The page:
I love the story for its nostalgic atmosphere and evocation of a fast disappearing species: happy Americans. Thus I was a little anxious to go and see Paul Anderson‘s film, drawn from the novel. Rarely I enjoy movies taken from loved books, almost never.
This is a brilliant exception. Mr Anderson scores all rounds: a mastery direction, wonderful camera shots, and perfect actors: it’s all there, and it is Inherent Vice. Joaquin Phoenix is Doc Sportello, and Katherine Waterston his ravishing and gifted girlfriend. I was impressed by Josh Brolin’s Bigfoot, the hippy-hating cop with a taste for ice-cream… Owen Wilson is a marvellous Californian double snitch, who loves his wife and family.
This is, of course, a very funny movie, in a very Pynchonesque style. We hear the surf, we look at the cars, we admire Shasta’s grooviness, we fear the sinister FBI…
I left the theater wishing we could go back in time, before Mickey-Mouse became president and ruined us all. Luckily Thomas Pynchon is still around to write novels that may inspire Paul Thomas Anderson… In fact I’d fancy Miss Waterston as Maxine.
Most passengers had abandoned their films or books, next to her, the beloved husband was deep in dreams, the attractive and cherished face twitching from time to time.
They were now over Greenland, the icy landscape, far below, lit by a frigid moonlight through scattered clouds.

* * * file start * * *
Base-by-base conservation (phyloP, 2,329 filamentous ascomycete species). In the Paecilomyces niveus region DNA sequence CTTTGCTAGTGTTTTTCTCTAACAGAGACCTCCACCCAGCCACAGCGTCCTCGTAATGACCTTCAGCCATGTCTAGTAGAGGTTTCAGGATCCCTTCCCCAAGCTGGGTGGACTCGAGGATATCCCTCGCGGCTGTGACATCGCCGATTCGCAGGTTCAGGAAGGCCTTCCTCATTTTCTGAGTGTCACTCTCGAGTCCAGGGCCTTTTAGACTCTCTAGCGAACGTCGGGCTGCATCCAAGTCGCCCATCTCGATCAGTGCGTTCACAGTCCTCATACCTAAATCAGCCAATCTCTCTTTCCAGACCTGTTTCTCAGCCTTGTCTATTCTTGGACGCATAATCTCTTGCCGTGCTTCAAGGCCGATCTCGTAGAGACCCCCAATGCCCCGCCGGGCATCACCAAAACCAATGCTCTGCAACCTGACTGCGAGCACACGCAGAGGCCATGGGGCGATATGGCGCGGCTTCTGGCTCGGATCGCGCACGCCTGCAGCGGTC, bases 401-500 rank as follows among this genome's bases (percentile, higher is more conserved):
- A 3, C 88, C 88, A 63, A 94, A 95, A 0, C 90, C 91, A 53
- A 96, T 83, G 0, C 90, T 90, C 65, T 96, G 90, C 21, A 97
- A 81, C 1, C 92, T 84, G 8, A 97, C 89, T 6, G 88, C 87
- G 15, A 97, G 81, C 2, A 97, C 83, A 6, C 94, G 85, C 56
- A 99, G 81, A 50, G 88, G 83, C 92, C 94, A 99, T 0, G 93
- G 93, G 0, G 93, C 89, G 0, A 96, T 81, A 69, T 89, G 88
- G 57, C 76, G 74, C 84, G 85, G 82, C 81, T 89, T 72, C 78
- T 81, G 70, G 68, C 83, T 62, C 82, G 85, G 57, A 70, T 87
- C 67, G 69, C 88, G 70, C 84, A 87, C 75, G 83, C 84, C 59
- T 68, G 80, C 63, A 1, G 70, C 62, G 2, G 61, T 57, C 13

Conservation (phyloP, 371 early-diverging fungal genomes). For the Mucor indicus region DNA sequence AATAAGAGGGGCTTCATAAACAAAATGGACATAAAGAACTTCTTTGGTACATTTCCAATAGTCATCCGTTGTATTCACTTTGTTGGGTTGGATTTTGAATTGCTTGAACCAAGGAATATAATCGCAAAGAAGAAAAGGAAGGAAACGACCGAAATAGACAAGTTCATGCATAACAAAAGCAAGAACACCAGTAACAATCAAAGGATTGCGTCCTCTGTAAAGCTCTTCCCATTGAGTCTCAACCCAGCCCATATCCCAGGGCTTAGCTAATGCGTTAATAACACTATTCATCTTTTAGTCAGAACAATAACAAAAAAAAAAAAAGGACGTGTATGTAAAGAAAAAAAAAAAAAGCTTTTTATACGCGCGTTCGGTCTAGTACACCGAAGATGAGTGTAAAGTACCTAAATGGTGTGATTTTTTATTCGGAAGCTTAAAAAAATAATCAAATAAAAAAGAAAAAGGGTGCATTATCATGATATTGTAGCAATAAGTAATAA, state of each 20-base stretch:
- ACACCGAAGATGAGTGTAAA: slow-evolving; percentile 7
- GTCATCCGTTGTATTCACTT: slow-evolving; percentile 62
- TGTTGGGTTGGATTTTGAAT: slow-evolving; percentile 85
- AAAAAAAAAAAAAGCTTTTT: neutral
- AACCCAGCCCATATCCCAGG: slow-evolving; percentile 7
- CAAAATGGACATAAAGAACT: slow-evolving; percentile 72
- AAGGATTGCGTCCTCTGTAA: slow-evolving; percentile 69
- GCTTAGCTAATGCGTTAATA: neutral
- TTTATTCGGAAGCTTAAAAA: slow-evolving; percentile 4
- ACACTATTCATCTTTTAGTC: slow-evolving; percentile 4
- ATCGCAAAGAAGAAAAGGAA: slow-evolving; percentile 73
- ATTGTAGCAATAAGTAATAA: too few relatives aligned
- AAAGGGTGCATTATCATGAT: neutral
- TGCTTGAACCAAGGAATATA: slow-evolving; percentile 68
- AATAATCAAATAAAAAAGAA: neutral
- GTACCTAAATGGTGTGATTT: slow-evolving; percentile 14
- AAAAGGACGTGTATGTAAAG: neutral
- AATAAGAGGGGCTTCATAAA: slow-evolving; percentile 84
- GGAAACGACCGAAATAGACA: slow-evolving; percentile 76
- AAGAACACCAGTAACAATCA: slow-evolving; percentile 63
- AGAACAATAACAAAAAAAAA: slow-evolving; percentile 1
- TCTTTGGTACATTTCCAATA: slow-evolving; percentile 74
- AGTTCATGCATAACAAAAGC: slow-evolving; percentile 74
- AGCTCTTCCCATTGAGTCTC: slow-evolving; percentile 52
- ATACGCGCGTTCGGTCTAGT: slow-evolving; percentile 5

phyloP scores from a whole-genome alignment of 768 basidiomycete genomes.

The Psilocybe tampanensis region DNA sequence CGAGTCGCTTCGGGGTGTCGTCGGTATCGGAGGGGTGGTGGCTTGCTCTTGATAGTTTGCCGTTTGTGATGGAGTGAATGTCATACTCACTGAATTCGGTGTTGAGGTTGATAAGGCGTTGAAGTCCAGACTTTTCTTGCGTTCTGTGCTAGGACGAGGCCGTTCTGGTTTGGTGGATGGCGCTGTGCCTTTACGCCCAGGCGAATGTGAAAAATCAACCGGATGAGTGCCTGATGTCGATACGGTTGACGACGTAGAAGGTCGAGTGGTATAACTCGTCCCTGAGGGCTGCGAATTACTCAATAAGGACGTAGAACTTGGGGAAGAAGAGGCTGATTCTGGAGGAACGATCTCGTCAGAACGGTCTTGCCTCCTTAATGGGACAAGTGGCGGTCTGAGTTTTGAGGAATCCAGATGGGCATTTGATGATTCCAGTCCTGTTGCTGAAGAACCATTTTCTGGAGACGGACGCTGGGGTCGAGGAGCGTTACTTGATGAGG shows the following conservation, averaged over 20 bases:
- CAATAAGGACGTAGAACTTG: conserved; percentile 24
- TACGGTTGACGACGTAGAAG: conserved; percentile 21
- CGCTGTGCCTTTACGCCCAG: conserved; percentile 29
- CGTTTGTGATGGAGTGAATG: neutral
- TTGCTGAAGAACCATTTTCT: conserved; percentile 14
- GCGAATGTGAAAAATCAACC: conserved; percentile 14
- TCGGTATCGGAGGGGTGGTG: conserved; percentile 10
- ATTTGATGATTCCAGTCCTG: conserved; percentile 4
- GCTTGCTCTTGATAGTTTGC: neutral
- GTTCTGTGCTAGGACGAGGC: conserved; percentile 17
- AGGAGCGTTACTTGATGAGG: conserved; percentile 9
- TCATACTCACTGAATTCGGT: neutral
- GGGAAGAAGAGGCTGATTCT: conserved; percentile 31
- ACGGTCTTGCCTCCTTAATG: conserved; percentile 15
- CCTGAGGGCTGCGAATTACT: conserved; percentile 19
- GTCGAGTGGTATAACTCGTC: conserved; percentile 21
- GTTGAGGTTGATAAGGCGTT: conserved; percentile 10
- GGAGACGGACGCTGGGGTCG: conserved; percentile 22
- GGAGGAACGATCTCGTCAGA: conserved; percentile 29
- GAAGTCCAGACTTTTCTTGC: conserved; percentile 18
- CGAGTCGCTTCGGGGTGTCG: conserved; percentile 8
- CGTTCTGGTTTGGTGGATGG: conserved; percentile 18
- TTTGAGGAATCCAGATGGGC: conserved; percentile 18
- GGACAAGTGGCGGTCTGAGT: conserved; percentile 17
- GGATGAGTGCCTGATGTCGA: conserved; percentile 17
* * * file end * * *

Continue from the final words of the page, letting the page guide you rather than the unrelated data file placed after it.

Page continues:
It would take them another seven hours to reach home, and they would face a new day – for her, without sleep.
But in her mind, there was only the girl, who’d shown her the Path of Life, near the volcano, at the foot of the Sunset crater, and Sarah loved her, for eternity.
Image: Edward S. Curtis, Chaiwa, courtesy Arizona State Museum, Tucson
Dedicated to the Hopi tribes, who knew agriculture, and the art of living, when Europe was starving, crawling in medieval darkness.
Slowly they appear in his vision: the millions, slaughtered by disease, hunger, the swords and bullets of the invaders.
He knows: a people in tune with nature, who understood the path of Mother Earth, as no-one since has understood Her.
And, now, he, the scientist, knows the end is near: his own tribe will have to leave the fourth world, and find solace in hell.
Then the braves will rise from their forgotten graves, as trees from the desert.